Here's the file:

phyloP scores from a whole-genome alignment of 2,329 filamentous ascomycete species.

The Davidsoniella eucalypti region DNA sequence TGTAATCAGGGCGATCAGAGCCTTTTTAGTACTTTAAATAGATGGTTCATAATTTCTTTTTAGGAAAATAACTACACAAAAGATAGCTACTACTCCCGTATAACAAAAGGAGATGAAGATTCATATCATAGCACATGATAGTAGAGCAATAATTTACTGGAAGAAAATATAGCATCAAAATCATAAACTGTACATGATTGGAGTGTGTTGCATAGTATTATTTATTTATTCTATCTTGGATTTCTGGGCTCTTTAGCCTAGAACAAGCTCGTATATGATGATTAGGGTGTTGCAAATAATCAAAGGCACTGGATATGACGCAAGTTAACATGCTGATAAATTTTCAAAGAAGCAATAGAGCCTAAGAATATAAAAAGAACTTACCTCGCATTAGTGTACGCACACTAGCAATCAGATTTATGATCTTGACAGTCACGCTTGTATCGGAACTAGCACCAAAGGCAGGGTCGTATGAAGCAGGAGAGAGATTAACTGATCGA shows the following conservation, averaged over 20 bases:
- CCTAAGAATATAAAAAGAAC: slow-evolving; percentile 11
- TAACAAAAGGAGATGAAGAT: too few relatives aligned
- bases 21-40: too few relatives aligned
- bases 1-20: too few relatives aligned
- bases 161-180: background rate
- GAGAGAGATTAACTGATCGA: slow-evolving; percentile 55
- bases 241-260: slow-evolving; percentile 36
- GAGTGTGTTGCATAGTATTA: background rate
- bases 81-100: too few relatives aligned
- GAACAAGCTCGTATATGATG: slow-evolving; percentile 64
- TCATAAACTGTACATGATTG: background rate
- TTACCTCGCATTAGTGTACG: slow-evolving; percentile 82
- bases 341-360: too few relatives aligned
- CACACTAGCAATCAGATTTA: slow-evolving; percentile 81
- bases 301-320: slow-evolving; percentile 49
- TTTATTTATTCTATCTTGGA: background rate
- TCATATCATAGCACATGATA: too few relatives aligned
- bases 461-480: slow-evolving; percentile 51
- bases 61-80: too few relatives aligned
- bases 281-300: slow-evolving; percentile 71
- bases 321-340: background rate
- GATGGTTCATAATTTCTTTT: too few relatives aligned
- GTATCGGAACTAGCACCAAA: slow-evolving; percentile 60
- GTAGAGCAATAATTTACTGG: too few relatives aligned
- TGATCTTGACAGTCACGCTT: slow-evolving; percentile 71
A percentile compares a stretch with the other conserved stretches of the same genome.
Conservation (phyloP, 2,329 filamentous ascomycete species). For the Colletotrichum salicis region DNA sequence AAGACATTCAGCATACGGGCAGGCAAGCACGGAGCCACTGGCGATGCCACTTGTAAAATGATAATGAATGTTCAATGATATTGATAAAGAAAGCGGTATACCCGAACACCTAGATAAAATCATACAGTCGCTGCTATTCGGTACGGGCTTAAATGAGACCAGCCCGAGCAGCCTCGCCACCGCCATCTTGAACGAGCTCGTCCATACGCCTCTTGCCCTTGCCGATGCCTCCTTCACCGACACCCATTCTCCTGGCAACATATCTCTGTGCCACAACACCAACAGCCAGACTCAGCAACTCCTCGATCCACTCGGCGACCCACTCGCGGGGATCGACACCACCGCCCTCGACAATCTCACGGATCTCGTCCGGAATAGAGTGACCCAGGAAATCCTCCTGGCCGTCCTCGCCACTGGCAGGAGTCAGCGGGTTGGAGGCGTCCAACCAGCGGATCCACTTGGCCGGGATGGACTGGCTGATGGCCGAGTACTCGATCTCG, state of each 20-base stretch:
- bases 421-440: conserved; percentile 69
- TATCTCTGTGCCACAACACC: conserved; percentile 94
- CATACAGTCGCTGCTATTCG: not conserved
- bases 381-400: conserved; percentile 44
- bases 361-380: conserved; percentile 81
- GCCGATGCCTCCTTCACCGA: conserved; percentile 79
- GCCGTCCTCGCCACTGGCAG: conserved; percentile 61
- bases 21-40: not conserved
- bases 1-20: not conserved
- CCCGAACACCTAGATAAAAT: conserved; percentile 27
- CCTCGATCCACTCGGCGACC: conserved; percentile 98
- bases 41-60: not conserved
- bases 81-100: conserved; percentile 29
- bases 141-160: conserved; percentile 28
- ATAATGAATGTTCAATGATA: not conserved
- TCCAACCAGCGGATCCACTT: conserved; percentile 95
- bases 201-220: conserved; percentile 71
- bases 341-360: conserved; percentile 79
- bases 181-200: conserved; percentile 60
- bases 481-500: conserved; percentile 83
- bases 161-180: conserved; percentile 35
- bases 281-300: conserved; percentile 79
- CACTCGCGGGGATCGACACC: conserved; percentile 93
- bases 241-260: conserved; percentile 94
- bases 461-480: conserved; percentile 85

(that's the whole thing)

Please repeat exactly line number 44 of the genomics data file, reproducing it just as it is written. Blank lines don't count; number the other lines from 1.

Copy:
- ATAATGAATGTTCAATGATA: not conserved